First and foremost, observers judged whether each suspect was guilty or innocent and rated their confidence in that judgment. They were also asked to indicate whether the interrogator had judged the suspect guilty or innocent and their confidence in that judgment. To see if observers could discern interrogators' initial expectations, we also had them rate the degree to which the interrogator presumed the suspect's guilt at the outset. Then they rated how hard the interrogator tried to get a confession and how much pressure he or she put on the suspect. Turning to the suspect, observers rated how anxious and defensive he or she was, how firmly he or she denied the accusation, and how plausible his or her alibi seemed. All ratings were made on 10-point scales.

Results

Although observers were blind to the variations in suspect status and interrogator expectations (in fact, they were unaware that such variations existed), these factors still influenced them. Overall, they judged as guilty 42 % of truly guilty suspects, compared to only 28% of those who were innocent, X2 (1, N = 306) = 6.28, p < .02 (r = .14). While the difference is not quite significant, they also judged as guilty 40% of suspects in the guilty expectations condition, compared to only 30% in the innocent expectations condition, X2 (1, N = 306) = 3.19, p < .08 (r = .10).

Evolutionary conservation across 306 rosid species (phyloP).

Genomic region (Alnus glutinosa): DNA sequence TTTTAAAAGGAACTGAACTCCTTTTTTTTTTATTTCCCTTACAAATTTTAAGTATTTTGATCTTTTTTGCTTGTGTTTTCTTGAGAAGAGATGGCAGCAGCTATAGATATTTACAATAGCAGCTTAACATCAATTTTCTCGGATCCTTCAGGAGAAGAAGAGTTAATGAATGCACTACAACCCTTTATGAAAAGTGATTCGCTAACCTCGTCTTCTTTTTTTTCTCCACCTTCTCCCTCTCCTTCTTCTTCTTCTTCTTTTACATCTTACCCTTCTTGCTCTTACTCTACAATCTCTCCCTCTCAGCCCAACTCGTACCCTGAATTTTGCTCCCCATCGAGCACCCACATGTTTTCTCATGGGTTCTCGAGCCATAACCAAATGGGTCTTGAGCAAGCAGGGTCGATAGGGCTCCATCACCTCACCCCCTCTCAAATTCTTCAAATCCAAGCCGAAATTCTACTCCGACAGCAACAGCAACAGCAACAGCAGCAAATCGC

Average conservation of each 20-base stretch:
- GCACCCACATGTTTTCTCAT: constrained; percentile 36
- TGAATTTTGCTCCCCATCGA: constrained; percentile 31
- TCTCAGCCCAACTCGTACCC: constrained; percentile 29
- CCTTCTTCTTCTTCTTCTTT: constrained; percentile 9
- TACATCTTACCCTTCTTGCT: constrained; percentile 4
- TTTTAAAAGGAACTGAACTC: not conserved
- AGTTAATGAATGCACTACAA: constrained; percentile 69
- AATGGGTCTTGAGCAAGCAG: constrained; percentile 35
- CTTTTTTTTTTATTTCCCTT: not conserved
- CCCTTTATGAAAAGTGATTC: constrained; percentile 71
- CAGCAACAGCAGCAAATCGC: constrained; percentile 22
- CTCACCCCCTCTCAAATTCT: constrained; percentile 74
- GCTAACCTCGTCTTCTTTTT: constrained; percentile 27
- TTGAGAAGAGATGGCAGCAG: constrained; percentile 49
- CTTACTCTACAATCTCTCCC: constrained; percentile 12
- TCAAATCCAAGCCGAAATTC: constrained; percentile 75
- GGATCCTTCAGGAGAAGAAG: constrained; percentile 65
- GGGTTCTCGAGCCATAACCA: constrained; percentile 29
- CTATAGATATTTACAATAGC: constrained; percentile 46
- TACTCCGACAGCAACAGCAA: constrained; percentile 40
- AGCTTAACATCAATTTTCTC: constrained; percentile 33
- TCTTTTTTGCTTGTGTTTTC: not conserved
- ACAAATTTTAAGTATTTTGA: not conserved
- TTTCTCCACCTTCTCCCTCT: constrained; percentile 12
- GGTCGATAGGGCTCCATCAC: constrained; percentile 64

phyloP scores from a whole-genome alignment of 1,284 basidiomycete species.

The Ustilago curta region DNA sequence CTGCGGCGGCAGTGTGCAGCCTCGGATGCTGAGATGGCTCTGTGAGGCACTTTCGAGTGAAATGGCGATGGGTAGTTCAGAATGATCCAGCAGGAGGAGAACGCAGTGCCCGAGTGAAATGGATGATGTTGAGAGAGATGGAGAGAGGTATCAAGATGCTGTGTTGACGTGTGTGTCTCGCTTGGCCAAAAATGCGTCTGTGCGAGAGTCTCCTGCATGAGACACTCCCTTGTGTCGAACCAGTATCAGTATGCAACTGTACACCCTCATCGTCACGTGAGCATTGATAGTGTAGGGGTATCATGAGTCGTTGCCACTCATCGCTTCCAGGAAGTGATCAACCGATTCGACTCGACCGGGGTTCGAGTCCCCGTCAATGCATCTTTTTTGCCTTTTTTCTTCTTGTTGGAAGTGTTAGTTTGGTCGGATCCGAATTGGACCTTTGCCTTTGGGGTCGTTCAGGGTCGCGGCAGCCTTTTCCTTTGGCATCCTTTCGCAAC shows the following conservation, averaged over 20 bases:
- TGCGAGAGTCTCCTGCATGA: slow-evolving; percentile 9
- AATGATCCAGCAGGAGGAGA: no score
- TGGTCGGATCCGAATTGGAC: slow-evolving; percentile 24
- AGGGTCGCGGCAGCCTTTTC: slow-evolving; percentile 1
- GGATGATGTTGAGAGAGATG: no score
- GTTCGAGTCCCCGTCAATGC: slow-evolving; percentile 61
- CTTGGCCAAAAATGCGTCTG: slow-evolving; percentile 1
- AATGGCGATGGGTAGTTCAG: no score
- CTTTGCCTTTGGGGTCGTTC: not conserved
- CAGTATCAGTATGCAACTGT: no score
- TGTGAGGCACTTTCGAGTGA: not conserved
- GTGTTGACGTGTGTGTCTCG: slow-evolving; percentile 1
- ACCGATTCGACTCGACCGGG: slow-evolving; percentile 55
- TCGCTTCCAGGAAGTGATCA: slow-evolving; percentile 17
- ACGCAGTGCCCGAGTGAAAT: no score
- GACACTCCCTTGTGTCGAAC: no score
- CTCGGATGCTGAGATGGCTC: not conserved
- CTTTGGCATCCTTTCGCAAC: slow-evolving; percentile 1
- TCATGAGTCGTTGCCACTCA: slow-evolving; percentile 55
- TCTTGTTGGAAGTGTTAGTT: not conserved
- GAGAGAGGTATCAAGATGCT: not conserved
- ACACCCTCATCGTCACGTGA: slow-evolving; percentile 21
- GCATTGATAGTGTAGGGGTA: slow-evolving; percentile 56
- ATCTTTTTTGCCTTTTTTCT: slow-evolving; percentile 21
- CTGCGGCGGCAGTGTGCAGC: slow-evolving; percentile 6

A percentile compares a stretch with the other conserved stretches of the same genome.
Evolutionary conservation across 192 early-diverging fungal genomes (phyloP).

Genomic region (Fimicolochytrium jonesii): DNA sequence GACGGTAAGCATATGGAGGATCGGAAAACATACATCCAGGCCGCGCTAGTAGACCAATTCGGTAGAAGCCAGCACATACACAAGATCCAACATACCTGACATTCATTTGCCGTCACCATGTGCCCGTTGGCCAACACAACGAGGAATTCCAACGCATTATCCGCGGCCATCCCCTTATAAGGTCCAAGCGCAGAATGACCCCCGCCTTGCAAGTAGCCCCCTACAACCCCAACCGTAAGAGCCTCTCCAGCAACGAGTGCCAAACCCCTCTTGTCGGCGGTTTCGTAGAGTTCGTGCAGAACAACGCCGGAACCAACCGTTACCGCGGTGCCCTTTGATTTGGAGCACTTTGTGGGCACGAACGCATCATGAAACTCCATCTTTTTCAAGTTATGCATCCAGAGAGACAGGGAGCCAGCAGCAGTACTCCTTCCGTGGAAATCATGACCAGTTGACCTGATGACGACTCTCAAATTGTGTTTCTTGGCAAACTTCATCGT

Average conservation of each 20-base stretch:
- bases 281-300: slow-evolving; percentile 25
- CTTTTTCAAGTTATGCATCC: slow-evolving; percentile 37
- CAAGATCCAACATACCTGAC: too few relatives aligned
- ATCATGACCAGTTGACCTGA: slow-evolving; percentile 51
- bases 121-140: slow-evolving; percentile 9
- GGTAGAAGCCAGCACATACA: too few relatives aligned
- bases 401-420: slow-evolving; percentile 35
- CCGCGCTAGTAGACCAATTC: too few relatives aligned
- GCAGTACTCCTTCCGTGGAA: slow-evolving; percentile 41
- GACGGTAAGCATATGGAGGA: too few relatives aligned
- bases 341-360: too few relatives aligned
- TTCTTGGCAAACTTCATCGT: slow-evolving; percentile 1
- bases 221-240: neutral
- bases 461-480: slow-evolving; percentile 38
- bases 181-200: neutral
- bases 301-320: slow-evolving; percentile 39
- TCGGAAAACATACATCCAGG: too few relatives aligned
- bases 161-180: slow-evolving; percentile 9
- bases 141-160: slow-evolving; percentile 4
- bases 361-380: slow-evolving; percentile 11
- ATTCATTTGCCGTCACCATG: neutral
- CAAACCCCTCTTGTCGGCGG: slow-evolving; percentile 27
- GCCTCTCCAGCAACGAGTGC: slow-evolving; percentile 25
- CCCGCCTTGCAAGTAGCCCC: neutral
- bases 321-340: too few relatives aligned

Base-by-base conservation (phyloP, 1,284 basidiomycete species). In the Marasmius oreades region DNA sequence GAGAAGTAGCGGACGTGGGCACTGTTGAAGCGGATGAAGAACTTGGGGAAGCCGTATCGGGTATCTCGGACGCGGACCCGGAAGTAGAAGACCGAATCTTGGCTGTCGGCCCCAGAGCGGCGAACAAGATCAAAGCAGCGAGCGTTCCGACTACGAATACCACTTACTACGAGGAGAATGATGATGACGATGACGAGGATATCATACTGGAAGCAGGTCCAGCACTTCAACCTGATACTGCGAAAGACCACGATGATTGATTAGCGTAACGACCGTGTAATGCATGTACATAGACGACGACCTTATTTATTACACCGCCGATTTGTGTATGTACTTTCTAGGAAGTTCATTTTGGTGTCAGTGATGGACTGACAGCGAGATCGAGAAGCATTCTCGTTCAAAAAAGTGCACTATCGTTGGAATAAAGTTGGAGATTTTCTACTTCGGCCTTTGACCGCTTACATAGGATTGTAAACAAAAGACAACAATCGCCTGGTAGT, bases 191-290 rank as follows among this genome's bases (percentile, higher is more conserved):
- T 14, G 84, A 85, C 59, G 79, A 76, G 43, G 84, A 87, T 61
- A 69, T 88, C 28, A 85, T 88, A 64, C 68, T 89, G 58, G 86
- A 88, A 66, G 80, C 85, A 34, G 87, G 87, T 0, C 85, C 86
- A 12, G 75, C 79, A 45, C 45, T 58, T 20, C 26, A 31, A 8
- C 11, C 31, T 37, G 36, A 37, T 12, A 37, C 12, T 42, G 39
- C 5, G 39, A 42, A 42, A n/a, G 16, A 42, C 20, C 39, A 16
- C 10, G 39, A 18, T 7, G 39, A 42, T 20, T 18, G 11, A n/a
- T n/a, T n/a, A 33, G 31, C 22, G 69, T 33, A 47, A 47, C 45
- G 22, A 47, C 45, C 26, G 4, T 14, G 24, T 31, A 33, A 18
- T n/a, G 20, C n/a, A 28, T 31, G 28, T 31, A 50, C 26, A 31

Perceptions of Interrogators' Beliefs

Phase I results revealed that interrogators were affected by the manipulated expectations. Were these resulting behavioral differences detectable by observers unaware that such expectations were even in place? To answer this question, we asked observers to predict the judgments that interrogators were likely to make. The result was clear and important: 76% of interrogators with guilty expectations were seen as guilt-biased, compared to only 61 % of those with innocent expectations, X2 (1, N = 306) = 7.98, p < .005 (r = .16). There were no significant differences as a function of actual guilt, X2 (1, N = 306) < l.